Google broadband plan draws interest, Monday morning quarterbacking
Few companies draw the attention and instant analysis that Google does. Soon after the search giant announced on Wednesday its plans for trials of ultra-fast broadband service, cities including Seattle said they would apply. Rochester, New York said it wants the fiber-to-home networks too. And just as quickly came a host of interpretations of the company’s move.
Some observers questioned Google's motives beyond its stated hope to experiment with new applications at 1 gigabyte-per-second speeds on its fiber networks.
Randolf May of the Free State Foundation, a free-market think-tank, said: “Forgive me for being a skeptic, but I think Google’s announcement is more public relations ploy than anything else.” He recalled that the company two years ago was a strong advocate of a government auction of a swath of spectrum with net-neutrality and open-access conditions. Google said it was interested in building out a wireless network but never did.
Now, with the Federal Communications Commission in the middle of crafting controversial net neutrality rules for all Internet service providers, May said Google is again trying to influence policymakers.
“Call me when Google actually builds and operates a broadband network on anything other than a limited basis,” said May, whose organization is funded in part by telecom and high-tech firms. “Until then, this is like Google threatening to pull out of China.Hasn’t happened, and don’t bet on it.”
Craig Moffett, an analyst at Sanford Bernstein, suggested in a note on Thursday that Google coordinated its announcement with the chairman of the Federal Communications Commission. He said the FCC's push for net-neutrality rules has hit road bumps with a legal challenge to the agency’s authority over Internet service providers. Moffett said that Genachowski was prepared with a statement just moments after Google’s announcement.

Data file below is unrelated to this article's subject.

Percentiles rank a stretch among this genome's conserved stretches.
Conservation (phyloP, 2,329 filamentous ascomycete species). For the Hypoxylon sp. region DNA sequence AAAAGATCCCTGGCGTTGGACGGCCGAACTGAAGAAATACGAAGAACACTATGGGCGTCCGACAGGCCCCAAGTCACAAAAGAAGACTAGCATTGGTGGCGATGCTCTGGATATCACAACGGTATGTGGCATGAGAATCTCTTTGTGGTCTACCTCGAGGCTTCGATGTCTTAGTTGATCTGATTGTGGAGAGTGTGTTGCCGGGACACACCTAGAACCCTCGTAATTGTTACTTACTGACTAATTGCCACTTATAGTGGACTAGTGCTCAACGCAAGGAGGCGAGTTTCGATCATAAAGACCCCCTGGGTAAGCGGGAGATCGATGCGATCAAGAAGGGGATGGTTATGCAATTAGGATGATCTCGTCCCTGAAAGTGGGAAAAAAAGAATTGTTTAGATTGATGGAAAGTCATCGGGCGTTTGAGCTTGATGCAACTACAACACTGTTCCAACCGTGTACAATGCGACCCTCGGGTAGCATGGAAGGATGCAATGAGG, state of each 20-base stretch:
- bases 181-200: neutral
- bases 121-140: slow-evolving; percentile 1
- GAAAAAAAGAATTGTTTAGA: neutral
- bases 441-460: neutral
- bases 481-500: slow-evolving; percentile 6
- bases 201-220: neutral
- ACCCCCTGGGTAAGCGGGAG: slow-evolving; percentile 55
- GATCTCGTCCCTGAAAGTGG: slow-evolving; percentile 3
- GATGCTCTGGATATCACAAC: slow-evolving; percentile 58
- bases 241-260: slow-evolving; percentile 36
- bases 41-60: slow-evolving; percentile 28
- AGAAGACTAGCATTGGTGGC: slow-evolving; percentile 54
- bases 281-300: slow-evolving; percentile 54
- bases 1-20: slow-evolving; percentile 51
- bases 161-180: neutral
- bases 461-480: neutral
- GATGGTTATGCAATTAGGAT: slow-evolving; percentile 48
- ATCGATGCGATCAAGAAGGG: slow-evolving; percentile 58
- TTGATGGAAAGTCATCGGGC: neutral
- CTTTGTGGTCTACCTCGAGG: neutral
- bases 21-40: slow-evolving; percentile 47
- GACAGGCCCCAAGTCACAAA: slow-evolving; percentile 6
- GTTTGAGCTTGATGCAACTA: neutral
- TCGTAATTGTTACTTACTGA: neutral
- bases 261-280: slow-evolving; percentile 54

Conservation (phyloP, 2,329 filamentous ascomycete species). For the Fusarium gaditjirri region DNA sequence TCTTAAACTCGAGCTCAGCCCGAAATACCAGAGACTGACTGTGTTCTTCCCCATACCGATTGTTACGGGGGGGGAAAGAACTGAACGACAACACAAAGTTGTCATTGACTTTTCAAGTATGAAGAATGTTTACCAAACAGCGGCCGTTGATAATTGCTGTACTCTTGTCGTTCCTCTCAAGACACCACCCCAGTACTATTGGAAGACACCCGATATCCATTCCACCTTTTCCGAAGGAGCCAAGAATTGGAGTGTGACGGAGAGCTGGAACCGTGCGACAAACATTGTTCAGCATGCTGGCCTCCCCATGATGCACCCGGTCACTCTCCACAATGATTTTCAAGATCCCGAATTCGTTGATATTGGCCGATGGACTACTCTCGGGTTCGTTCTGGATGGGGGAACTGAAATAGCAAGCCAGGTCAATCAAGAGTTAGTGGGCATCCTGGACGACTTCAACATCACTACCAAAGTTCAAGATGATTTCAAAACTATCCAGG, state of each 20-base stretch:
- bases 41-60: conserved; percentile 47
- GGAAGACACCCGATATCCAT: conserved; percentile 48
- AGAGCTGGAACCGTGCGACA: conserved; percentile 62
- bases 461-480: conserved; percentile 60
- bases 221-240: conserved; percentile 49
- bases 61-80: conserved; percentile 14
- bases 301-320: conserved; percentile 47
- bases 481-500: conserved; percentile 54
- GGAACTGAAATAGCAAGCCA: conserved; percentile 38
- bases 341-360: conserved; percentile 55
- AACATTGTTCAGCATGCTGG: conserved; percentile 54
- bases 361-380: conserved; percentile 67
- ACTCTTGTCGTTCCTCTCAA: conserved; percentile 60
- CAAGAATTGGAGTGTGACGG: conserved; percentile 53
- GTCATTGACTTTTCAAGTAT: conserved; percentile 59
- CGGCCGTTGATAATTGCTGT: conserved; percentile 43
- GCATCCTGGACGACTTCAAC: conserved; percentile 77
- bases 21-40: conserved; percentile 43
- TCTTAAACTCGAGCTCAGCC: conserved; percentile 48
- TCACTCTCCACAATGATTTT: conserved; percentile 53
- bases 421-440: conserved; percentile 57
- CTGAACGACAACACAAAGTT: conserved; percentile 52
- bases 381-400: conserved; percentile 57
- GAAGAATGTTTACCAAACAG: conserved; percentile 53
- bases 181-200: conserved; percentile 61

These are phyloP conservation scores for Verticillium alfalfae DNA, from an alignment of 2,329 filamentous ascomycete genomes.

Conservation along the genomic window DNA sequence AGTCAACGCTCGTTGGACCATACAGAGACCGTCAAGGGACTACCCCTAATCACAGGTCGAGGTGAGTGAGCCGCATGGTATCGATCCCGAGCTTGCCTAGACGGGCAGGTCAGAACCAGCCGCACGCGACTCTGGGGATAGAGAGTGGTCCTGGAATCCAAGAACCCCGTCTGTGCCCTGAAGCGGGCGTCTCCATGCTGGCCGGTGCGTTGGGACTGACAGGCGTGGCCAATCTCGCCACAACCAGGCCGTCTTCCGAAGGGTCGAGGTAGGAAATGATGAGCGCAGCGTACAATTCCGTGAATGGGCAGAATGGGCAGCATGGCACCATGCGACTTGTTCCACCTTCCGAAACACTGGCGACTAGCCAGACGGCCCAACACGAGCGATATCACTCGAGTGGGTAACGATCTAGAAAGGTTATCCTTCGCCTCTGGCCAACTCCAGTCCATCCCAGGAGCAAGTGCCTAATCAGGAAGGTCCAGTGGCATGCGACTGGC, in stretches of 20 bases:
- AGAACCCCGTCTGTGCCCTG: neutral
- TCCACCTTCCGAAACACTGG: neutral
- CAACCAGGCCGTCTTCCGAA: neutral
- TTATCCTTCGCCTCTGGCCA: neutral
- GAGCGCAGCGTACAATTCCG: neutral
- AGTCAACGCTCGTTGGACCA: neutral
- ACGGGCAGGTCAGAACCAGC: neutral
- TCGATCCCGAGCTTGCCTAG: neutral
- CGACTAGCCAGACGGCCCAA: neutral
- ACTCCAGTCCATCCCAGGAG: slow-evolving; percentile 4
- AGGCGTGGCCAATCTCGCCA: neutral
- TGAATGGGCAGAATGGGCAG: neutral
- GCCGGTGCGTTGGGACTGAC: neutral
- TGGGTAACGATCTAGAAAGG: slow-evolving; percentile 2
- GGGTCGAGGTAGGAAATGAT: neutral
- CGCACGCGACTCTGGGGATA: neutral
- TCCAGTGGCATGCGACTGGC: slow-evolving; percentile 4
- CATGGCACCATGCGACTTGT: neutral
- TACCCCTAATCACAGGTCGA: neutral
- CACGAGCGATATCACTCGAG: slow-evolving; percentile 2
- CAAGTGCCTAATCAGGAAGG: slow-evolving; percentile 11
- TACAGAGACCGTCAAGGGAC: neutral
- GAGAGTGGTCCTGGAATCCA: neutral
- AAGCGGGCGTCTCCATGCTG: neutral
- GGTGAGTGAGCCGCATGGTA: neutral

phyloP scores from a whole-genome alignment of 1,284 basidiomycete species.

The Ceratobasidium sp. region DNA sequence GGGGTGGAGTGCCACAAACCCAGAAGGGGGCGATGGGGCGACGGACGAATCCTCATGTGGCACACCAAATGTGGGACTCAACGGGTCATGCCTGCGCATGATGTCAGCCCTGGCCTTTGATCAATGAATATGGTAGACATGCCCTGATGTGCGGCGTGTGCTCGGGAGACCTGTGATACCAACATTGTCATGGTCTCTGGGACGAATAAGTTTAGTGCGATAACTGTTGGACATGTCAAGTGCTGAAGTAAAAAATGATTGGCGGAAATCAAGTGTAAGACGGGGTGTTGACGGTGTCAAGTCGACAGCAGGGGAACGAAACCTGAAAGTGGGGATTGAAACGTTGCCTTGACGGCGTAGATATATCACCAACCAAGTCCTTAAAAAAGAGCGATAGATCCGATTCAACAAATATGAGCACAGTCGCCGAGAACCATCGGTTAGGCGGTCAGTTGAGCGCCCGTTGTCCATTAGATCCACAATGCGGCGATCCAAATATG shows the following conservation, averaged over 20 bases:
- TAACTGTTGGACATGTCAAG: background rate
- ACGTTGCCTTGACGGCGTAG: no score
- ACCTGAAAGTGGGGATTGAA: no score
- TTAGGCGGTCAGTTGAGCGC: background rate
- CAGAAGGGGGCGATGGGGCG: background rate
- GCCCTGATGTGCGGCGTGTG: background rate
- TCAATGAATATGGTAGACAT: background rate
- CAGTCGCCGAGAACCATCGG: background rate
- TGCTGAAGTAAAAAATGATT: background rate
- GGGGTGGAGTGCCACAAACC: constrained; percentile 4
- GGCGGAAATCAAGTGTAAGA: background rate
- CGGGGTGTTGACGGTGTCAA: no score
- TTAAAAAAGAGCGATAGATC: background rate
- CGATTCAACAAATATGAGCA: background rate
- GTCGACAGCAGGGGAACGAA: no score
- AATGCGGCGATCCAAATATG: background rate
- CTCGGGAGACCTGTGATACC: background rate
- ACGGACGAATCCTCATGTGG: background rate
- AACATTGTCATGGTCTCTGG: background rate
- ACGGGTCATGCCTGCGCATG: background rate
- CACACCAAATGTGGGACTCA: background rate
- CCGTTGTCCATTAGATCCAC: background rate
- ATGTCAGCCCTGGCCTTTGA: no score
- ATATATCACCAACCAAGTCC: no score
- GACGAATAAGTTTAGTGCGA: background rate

A spokesperson at the FCC dismissed the accusation: “As is the case with nearly all major announcements in the communications sector, the FCC received a heads up.” But the spokesperson declined to comment further.
Google said in its blog Wednesday that it does not intend to be a national broadband network provider. The trials, it said, are meant to show what is possible with such network speeds and motivate the nation’s biggest carriers like AT&T, Comcast and Verizon.
Susan Crawford, a professor of law at the University of Michigan, said even if 50,000 homes were served with Google’s network, the ultrafast speeds would influence the industry and spur competitors to increase speeds.
“This is a truly significant announcement,” she wrote in a blog entry. “We’ll learn so much about how much it really costs to bring high speeds to communities. We won’t have to rely on the carriers’ doomsaying about these expenses (”Hundreds of billions of dollars!”).”
Crawford, a former economic adviser to President Obama outlined other ways the move would influence the industry:
“We’ll learn what applications people want to use. Right now the network providers can say that the market isn’t clamoring for high speeds -- but that may be because high speeds aren’t available.”
And with Google’s promise to make the network open for any service provider, federal regulators will watch to see if that model is one that should be emulated across the country.
“The US abandoned this approach at the behest of our incumbents while other countries moved down this path with great success,” Crawford wrote.
February 12, 2010; 8:00 AM ET
Categories: AT&T , Broadband , Comcast , FCC , Net Neutrality
Save & Share: Previous: Google pushes Web's speed limits
Next: Google Buzz gets bit, changes privacy tools
Posted by: LBrettGlass | February 12, 2010 11:38 AM | Report abuse
Posted by: AmyBandini | February 15, 2010 10:16 AM | Report abuse
Posted by: LBrettGlass | February 15, 2010 4:22 PM | Report abuse
The comments to this entry are closed.